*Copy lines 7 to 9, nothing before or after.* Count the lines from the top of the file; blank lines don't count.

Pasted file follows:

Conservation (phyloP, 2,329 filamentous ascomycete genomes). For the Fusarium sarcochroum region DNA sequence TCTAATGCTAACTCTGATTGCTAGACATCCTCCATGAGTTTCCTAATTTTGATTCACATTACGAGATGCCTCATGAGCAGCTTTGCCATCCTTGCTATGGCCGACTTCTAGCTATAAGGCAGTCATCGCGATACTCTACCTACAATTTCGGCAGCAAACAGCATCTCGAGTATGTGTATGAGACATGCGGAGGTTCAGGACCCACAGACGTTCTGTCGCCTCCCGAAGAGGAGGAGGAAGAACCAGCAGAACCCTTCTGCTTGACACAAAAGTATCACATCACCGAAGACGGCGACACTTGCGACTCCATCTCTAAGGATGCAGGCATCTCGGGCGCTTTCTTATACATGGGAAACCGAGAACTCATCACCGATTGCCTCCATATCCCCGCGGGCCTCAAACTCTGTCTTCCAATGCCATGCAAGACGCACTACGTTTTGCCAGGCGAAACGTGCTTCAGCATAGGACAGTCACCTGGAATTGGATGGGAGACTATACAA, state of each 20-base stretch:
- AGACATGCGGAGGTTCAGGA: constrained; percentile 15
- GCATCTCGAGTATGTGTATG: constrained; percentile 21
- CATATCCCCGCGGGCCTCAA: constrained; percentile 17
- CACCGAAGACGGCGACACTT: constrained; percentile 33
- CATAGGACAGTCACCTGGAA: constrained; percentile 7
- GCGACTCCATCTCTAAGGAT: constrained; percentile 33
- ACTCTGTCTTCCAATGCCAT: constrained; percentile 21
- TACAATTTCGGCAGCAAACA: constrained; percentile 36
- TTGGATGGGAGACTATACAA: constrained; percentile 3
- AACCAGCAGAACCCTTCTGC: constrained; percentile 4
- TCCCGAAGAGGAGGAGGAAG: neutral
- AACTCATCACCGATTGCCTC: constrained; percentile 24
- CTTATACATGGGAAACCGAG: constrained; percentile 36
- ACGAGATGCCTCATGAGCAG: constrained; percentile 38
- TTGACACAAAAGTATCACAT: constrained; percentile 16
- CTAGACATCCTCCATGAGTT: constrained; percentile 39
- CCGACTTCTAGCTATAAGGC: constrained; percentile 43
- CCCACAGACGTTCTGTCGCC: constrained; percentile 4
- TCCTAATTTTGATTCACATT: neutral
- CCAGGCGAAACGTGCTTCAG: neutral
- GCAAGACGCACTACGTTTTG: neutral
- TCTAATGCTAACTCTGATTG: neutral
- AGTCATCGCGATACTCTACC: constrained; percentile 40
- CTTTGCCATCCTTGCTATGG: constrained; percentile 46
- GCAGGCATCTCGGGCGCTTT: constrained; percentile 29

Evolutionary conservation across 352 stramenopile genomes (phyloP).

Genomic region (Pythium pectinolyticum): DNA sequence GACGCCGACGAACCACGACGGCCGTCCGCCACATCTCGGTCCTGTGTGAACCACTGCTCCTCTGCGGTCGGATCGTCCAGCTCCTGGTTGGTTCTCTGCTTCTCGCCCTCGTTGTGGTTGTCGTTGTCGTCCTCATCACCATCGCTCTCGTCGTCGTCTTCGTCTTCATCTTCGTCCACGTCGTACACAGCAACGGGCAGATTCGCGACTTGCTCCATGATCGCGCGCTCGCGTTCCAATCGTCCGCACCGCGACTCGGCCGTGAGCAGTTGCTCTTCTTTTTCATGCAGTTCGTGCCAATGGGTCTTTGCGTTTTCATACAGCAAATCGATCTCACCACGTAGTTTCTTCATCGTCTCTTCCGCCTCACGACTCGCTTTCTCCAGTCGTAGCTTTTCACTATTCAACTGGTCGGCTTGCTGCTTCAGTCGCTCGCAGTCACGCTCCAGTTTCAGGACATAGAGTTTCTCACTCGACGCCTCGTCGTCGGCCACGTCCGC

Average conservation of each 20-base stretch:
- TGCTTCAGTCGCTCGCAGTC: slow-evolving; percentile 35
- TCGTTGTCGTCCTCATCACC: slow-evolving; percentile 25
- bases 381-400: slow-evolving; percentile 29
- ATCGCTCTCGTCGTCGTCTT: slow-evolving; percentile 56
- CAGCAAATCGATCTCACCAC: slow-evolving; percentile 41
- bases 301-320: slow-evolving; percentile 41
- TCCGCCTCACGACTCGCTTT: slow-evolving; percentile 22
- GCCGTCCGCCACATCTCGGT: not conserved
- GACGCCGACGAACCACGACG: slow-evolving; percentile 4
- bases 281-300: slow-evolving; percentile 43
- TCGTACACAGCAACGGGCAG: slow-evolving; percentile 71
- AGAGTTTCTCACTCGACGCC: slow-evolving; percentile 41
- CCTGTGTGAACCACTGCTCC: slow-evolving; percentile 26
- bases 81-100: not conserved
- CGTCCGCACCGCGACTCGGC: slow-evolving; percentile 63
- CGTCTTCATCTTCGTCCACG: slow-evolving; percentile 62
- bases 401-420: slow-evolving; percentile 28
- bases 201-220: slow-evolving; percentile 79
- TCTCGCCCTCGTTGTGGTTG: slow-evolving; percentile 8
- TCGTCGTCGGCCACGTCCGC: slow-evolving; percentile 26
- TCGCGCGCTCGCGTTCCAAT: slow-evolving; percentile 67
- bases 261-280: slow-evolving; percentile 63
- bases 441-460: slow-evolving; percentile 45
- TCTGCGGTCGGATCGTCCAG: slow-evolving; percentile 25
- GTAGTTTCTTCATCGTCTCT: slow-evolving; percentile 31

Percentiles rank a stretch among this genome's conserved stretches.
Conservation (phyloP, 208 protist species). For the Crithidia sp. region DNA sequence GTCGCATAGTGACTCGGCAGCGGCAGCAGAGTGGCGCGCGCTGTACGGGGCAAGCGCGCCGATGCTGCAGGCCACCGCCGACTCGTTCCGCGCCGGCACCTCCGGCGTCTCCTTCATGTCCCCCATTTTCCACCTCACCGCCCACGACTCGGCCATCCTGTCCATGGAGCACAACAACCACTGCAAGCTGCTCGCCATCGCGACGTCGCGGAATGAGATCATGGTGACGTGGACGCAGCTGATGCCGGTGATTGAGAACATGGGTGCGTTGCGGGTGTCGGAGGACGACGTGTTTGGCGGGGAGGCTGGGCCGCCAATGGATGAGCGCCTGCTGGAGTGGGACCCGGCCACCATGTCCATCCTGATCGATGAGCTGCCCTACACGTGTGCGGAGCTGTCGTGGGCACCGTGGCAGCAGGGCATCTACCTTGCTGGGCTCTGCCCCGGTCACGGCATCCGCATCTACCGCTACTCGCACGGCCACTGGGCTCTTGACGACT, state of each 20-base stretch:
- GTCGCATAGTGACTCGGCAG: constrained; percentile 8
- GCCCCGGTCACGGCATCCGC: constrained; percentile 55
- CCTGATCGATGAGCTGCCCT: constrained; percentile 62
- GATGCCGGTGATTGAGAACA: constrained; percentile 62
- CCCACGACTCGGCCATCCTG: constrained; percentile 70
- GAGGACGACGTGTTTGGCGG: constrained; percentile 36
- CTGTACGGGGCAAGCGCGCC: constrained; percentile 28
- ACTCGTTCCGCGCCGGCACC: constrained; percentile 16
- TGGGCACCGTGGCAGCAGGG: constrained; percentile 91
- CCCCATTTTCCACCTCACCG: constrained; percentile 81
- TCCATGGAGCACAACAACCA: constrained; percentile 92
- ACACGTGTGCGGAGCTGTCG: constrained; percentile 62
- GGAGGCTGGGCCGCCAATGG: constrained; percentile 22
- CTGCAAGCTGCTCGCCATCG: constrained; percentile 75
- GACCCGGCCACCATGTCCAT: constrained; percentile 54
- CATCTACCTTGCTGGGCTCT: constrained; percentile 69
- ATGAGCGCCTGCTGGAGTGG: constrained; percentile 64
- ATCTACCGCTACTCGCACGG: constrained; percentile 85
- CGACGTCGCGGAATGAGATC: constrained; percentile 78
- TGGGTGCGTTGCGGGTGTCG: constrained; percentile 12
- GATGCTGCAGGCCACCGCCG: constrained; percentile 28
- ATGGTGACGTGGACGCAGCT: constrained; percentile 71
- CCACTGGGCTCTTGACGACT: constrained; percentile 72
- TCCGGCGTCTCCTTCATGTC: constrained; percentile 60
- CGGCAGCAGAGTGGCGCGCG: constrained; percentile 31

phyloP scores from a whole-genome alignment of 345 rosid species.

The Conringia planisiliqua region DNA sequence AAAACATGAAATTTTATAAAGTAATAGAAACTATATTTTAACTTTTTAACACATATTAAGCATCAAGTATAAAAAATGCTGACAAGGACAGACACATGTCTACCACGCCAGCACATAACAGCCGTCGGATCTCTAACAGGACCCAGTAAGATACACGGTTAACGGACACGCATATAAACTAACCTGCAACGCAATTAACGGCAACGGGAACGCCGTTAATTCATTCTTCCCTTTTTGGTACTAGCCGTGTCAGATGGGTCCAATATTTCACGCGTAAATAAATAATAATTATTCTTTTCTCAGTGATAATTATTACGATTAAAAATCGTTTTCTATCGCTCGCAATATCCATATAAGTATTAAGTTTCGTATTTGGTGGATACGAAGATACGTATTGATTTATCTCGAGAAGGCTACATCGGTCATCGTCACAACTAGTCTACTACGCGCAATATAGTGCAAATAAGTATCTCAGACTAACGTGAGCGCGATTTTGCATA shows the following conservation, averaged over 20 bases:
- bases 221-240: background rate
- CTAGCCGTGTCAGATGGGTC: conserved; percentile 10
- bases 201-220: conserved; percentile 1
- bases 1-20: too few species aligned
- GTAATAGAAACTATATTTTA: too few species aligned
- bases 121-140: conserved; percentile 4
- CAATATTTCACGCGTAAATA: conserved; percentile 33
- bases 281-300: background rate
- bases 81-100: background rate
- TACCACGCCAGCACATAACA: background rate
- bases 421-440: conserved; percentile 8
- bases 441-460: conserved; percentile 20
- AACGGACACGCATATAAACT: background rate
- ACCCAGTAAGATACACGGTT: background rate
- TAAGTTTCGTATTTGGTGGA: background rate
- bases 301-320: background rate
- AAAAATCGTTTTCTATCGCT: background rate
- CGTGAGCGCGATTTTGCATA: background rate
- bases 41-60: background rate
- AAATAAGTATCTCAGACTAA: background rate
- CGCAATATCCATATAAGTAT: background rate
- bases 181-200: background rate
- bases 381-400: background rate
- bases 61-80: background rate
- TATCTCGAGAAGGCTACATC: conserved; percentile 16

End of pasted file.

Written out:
- GCGACTCCATCTCTAAGGAT: constrained; percentile 33
- ACTCTGTCTTCCAATGCCAT: constrained; percentile 21
- TACAATTTCGGCAGCAAACA: constrained; percentile 36